If your kids want to film their own version of the book, you can film a “response” to our 2-minute YouTube video:

Here are some scenes we photographed. The first is the mouse drinking the milk with a bendy straw.

mouse-drinks-milk

Here is a photo of the mouse and the “box” with a blanket and pillow. My daughter reads him a bedtime story.

mouse-a-cookie

If You Give a Mouse a Cookie Parody for Older Kids

If you have older kids (junior high and high school), you can do a parody of a classic work of literature, using the basic story structure of If You Give a Mouse a Cookie. For example, here is a parody we wrote using Romeo and Juliet:

If You Give Romeo Juliet

If you give Romeo Juliet,
hes’ going to freak out when he realizes she’s a Capulet.
When he freaks out,
he will be too hormonal to care, so he’ll ask her to marry him.
When he asks her to marry him,
she will go to a friar who will give her a fake poison to drink.
When Juliet drinks the friar’s fake poison,
Romeo will think she is dead, so he will stab himself.
Shortly after Romeo stabs himself,
Juliet will wake up from her fake death.
When she wakes up and realizes that Romeo is dead,
she will fall on her sword.
When both families hear of their deaths,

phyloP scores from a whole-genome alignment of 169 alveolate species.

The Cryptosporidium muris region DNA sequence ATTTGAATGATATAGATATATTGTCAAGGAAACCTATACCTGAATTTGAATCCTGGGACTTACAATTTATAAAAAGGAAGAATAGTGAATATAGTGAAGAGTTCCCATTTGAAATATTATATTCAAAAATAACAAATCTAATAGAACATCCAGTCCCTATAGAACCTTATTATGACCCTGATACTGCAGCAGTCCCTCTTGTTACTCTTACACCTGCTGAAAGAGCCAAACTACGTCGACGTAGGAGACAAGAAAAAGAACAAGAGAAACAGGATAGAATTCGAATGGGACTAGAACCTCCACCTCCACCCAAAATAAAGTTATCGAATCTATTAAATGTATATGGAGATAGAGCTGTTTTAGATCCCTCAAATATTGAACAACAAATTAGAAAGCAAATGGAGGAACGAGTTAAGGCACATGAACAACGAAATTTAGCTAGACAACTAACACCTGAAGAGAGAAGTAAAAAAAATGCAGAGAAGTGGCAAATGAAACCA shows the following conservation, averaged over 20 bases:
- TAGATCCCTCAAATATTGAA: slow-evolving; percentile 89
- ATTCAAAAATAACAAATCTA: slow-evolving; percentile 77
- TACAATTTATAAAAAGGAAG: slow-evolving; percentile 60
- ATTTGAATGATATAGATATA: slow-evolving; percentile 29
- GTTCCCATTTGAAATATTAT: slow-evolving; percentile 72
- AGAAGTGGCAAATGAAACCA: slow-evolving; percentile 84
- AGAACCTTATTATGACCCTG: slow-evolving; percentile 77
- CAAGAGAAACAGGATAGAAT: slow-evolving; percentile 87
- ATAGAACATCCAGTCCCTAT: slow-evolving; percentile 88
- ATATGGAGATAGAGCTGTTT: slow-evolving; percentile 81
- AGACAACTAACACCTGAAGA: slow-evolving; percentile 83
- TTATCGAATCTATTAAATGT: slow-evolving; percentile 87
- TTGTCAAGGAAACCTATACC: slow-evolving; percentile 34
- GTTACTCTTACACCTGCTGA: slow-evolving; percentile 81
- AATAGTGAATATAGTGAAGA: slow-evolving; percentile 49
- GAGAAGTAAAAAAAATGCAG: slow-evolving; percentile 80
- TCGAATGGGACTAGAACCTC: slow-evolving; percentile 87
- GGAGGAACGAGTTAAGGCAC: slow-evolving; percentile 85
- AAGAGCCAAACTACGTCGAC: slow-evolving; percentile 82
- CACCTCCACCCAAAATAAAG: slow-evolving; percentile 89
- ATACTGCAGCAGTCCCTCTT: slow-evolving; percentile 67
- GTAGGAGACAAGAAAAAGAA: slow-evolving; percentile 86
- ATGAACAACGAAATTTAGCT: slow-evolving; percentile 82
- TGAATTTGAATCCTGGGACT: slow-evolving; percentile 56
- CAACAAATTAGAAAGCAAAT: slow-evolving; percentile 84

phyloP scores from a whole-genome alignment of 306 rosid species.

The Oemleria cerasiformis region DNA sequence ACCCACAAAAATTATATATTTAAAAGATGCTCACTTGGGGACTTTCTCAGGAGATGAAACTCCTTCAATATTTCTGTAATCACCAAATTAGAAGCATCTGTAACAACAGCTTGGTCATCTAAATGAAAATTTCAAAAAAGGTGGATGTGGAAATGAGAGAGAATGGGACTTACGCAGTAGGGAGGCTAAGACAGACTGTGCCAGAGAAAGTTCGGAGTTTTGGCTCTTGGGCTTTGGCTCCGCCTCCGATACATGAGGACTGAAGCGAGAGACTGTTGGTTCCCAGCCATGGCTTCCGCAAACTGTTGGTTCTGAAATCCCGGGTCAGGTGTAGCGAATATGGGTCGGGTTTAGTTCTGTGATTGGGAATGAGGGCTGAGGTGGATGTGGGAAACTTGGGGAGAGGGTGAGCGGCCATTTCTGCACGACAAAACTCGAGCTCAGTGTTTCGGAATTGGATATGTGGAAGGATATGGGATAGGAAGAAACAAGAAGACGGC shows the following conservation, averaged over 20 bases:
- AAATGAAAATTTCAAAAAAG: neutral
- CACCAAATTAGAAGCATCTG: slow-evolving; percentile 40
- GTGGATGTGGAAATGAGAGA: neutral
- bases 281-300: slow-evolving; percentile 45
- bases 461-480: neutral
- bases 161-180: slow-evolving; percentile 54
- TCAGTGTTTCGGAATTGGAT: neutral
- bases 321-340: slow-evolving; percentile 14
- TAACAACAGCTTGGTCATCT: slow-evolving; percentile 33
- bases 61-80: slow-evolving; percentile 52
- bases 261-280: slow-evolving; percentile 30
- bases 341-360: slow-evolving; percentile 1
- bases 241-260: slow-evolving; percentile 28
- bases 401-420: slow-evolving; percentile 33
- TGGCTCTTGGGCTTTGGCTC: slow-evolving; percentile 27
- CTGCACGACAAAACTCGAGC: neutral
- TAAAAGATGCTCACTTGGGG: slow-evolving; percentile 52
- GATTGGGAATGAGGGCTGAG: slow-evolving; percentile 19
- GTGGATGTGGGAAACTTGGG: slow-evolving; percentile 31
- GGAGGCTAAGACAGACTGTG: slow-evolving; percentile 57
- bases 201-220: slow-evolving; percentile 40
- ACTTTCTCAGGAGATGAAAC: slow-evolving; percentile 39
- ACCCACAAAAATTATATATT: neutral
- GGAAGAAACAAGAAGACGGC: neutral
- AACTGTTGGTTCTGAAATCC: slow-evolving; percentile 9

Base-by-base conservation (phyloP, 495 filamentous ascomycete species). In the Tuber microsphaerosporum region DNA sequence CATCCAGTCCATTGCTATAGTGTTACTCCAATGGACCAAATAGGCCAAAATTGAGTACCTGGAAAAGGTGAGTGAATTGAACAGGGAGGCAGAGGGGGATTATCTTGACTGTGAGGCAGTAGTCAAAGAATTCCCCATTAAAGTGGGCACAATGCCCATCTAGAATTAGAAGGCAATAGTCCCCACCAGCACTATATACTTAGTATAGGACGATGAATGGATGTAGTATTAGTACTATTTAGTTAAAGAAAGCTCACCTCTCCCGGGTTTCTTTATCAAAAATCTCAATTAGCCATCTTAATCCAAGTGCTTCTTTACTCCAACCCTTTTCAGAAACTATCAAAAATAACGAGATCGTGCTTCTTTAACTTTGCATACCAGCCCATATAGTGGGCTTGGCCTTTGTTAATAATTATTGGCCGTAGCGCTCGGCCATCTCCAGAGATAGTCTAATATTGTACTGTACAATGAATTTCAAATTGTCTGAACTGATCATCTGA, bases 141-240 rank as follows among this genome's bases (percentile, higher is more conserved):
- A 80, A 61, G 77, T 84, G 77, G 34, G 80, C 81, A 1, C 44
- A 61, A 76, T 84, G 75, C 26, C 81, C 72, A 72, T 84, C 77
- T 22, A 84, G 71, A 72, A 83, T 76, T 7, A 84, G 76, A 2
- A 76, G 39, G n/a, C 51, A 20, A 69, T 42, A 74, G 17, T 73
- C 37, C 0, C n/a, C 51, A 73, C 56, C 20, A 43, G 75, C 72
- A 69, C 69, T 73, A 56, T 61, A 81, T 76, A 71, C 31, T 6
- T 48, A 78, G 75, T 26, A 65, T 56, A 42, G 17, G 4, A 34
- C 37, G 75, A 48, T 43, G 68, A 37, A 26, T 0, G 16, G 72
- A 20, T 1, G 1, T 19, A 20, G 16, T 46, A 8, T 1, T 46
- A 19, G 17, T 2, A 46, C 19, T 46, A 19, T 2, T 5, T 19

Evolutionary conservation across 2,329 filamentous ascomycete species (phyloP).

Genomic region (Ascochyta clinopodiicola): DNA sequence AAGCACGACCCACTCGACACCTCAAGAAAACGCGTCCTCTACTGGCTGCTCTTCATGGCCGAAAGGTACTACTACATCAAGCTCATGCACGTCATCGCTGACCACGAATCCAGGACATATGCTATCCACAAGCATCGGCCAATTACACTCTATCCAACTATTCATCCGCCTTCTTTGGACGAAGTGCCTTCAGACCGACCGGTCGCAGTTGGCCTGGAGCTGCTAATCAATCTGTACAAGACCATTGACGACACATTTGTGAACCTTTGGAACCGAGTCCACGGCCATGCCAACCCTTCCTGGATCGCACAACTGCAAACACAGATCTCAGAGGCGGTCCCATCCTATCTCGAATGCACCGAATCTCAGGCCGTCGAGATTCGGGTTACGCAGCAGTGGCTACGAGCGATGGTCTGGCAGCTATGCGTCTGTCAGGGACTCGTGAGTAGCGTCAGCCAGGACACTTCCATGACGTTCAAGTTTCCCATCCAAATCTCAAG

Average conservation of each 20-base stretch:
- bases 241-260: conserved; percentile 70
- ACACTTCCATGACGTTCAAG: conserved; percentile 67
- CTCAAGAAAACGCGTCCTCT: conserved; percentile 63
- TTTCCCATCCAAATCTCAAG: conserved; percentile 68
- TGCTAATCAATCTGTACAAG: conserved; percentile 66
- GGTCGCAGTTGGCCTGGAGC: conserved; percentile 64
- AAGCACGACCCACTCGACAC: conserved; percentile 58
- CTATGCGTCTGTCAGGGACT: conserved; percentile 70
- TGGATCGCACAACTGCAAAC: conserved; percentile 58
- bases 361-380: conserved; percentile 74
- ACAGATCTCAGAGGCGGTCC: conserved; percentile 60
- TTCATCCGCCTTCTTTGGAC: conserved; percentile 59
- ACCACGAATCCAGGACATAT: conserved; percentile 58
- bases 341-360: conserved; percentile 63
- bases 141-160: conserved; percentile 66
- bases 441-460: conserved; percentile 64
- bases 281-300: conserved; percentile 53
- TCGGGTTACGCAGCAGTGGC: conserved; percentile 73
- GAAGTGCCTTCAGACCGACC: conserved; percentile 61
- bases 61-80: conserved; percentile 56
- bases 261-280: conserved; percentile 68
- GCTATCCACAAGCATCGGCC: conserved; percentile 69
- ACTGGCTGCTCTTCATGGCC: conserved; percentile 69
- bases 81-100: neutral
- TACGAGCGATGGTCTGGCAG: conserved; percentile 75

they will decide to reconcile.
So… when a future Romeo loves a Juliet,
he will not have to freak out when she’s a Capulet!

If you would like a great deal on Early Childhood workshops, take a look at this Early Childhood Mega Pack.

If your kids are older, you will love the Romeo and Juliet Unit Study!

 

Growing Your Home Library Without Breaking Your Budget

Monday, June 3rd, 2013

home-libraryI bet you’re wondering how I grew my home library to over 2,000 outstanding, high-quality books without spending hardly any money. I myself sometimes marvel at how God has provided over the years.

When planning my homeschooling for the upcoming school year, I always start by committing the year to God and asking Him what areas to study. We go through history chronologically, but all the other subjects besides math are delight-directed until high school, depending on what we haven’t studied yet.